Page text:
AIDC’s Top 10 Documentaries to Watch at MIFF 2018

11 July 2018

The MIFF 2018 program features another excellent selection of local and international feature documentaries, doc shorts and factual VR works. And as always, the AIDC team is here to share our top picks to watch at this year’s festival. This time it's AIDC Director Alice Burgin who takes a look at this year's highlights and shares her list of MIFF docs not to be missed!

Island of the Hungry Ghosts

Winner of the Best Documentary Award at Tribeca Film Festival, Gabrielle Brady’s debut film is a poetic reflection on the physical and mental toll Australia’s offshore detention policies are taking on refugees and those determined to help them. A meditation on empathy, as well as an investigation into the Kafkaesque trappings of a bureaucracy shrouded in secrecy, this is an artistic essay nearing documentary perfection.


Lots of Kids, a Monkey and a Castle

Sometimes documentaries can be funny. And when they are, you should go see them. Spanish actor-turned-director Gustavo Salmerón’s eccentric family portrait has all the ingredients for a good time: a crazy matriarch’s dream of a brood of children housed in a rustic castle with a wild monkey… In a brilliant balancing act, Salmerón creates (over a decade and a half of filming) a personal documentary comedy that is also a poignant reflection on Spain’s most challenging times.


The Raft

The Raft - a playful investigation into a 1973 scientific experiment that puts contemporary reality television to shame. A sociologist puts eleven strangers on a raft for three months, just to, you know, see what will happen. Forty-five years later, the survivors reunite to tell their stories. Winner of the best international documentary film at CPH:DOX, if you attended AIDC 2018’s session Behind the BBC, you have definitely been waiting for this gem.


Ex Libris: The New York Public Library

Perhaps you might have thought that octogenarian Frederick Wiseman, with so many accolades and an impressive body of work behind him, would consider slowing down. But his latest film would prove you mistaken. One of the true masters of the documentary form, the man who gave us Titicut Follies now turns the lens to the New York public library in an epic three-hour homage that no bibliophile should miss.


No Greater Law

What happens when two filmmakers on two different continents find out through their subject they are making the same film? They collaborate of course! And the result is the powerful No Greater Law, an investigation into the complex debate around faith healing, religious freedoms and child mortality in the USA. An A&E Indie Film, this is a delicate doc that asks serious questions about whether or not religion, politics and science can ever truly find common ground.


The Eulogy

Politics meets art in director Janine Hosking’s world premiere of The Eulogy, and we at AIDC cannot wait to see the results. The documentary focuses on the life of Australian pianist Geoffrey Tozer, an unsung child prodigy, who despite his talent, was continually shunned by the classical arts community. The film explores the way policy was developed to support artists in Australia, as well as what friend, Paul Keating publicly described as “the bitchiness and preference within the arts”. Ouch.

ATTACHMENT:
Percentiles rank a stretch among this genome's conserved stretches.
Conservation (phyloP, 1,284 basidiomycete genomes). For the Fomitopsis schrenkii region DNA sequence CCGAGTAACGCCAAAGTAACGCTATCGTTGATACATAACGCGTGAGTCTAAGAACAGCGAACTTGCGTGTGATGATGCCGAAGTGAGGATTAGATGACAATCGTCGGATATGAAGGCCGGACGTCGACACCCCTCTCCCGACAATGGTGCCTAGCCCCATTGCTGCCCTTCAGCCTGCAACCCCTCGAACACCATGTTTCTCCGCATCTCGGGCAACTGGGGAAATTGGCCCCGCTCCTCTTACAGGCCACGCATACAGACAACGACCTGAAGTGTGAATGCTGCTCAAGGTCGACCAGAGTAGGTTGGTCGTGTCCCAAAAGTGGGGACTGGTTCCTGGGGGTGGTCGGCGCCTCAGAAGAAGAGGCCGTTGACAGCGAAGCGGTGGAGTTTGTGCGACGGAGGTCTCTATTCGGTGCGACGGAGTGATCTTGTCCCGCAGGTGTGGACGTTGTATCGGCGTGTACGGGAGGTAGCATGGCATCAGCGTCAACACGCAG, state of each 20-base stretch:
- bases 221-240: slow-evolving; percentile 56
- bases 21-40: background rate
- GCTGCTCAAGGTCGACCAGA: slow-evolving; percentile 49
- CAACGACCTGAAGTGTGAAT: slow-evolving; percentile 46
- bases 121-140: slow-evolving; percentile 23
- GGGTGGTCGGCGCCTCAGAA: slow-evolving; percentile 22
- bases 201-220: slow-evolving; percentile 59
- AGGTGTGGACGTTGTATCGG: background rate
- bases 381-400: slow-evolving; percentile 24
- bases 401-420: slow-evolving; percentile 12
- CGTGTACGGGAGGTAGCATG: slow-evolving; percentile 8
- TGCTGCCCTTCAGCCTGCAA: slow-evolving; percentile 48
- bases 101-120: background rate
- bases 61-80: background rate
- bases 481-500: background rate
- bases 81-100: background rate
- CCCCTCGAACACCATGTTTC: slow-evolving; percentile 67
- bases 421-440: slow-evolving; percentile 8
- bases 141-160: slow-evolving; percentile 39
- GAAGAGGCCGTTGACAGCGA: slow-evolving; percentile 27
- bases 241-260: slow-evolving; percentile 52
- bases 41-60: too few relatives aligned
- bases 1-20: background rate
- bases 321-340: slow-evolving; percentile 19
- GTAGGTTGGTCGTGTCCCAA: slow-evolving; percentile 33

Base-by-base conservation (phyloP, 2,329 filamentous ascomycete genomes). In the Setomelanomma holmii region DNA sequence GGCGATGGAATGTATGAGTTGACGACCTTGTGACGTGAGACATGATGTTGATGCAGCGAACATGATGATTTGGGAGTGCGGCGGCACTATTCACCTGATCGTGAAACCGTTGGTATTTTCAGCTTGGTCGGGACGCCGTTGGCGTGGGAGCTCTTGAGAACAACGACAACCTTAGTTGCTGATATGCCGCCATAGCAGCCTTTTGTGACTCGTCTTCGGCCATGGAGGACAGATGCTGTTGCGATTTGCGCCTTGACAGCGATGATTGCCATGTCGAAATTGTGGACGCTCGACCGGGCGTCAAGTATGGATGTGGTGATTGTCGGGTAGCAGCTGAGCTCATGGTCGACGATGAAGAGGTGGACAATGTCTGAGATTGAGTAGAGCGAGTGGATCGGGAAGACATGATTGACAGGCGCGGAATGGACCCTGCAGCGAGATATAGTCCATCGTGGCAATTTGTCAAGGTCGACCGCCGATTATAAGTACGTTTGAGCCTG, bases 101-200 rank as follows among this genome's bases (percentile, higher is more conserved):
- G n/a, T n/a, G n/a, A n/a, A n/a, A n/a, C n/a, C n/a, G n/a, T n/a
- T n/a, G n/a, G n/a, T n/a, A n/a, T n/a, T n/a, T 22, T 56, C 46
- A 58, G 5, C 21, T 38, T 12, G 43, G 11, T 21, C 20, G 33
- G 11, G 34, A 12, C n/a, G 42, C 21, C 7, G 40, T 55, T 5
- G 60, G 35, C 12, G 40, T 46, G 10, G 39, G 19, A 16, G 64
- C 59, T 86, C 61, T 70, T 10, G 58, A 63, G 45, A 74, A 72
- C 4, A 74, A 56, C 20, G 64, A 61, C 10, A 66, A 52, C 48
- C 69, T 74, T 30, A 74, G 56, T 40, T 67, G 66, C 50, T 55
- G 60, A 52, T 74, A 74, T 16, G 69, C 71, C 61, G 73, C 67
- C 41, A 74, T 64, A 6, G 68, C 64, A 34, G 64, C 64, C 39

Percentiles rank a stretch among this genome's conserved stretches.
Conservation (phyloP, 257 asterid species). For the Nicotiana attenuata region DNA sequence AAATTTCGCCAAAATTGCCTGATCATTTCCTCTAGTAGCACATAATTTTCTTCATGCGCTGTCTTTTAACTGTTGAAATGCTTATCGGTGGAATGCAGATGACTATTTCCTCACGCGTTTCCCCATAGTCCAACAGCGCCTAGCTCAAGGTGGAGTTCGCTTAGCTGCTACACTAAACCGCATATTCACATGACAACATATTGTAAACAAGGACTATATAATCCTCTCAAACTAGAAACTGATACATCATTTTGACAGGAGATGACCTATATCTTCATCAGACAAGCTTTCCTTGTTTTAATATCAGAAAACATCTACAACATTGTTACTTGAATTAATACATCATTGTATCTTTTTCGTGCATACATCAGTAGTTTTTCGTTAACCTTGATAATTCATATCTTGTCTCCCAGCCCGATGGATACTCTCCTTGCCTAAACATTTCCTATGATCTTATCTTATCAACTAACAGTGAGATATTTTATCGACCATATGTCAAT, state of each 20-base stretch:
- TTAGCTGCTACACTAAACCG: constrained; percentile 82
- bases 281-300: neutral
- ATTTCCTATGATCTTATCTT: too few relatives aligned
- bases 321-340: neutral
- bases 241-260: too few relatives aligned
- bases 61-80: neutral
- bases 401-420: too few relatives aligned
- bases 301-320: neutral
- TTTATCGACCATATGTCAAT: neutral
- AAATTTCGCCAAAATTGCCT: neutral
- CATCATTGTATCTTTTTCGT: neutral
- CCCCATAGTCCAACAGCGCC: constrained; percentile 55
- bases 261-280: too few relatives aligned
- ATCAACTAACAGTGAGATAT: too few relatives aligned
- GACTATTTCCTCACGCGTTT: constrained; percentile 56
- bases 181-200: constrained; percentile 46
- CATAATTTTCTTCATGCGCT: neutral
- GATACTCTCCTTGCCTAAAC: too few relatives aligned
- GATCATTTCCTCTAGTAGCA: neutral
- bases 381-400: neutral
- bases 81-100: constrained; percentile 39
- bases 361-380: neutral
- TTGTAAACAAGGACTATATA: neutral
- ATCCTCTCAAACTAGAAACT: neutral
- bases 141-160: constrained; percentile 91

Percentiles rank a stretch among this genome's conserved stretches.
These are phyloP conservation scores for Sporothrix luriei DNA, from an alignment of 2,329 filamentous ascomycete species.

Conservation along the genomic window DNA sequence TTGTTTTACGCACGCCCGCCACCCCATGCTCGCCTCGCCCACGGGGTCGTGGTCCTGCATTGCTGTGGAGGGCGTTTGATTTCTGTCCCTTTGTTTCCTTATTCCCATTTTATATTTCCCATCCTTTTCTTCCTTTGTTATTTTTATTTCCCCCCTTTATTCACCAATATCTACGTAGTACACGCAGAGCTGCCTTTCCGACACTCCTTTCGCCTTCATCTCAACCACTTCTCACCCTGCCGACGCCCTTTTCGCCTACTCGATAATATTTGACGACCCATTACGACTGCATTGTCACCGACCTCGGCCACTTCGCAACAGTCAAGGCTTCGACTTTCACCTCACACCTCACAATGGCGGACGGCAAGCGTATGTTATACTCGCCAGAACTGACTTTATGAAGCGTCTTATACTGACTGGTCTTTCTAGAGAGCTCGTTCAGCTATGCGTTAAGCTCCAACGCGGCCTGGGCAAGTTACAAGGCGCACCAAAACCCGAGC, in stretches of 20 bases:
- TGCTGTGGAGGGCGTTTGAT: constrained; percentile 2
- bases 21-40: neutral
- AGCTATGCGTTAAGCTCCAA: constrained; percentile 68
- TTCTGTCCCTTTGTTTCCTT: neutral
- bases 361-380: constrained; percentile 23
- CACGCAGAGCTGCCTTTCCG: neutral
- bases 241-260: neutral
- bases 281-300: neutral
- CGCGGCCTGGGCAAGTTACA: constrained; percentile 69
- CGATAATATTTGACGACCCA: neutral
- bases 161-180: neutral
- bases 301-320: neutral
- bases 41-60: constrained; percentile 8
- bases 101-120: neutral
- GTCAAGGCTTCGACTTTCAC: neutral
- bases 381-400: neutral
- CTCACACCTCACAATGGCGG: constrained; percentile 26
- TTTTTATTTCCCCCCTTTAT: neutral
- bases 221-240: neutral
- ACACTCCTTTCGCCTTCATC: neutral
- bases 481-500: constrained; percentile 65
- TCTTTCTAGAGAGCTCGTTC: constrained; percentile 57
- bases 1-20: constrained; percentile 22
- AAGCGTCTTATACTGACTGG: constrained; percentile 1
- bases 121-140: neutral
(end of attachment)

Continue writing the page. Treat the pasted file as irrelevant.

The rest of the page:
Paris is Burning 

As part of its Fashion X Film program, MIFF is providing Melburnians a very special opportunity to catch Paris Is Burning in 35mm on the big screen. The much loved, yet controversial capsule of 1980s ball culture is credited as influencing influencers from Madonna to RuPaul. From throwing shade to vogueing, this documentary’s legacy propelled what was once a New York subculture into a globalised mainstream.


Fatma 75

The opportunity to see work out of the African continent is rare. The opportunity to see a documentary made by an African woman rarer still. As part of the African Film Rediscovered program, Salma Baccar’s Fatma 75 is a feminist gem not to be missed. The 75 in the title refers to the year the film was shot, 1975, the UN’s Year of the Woman, with the state of women’s rights in Tunisia becoming the central focus of Baccar’s hybrid documentary. The first feature film made by a woman in Tunisia, the film was banned until 2003.


Carriberrie (VR)

Sceptical about VR? Well, we highly suggest you head to Melbourne’s Planetarium and check out director Dominic Allen’s virtual reality experience Carriberrie. In collaboration with David Gulpilil, Jack Charles, Bangarra Dance Company and other Indigenous artists from across the country, this forty-five minute VR showcase is a celebration of song and dance, blending the traditional and the contemporary into one sumptuous visual experience.


The Coming Back Out Ball Movie

MIFF’s closing night film is as glamorous as can be, featuring red carpets, sequined dresses and the most colourful characters in town. But The Coming Back Out Ball Movie, while a celebration of LGBTQI seniors, is about more than just a dance. Director Sue Thompson’s moving documentary explores the long-lasting effects of homophobia on her subjects, as well as the courageous steps they made to transcend oppression. After the bitter dispute of the gay marriage plebiscite, the film is a reminder not only of the distances we’ve come as a society, but also the fragility of the gains we have made.


Don’t forget to check out other unmissable docs that are a part of the MIFF program which we featured in AIDC’s SFF top picks including: I Used to Be Normal: A Boyband Fangirl Story, Bisbee ‘17, Three Identical Strangers, Yellow is Forbidden, Finke: There and Back and Matangi / Maya / M.I.A.

The Melbourne International Film Festival (MIFF)  runs 2 – 19 August 2018. Tickets on sale now.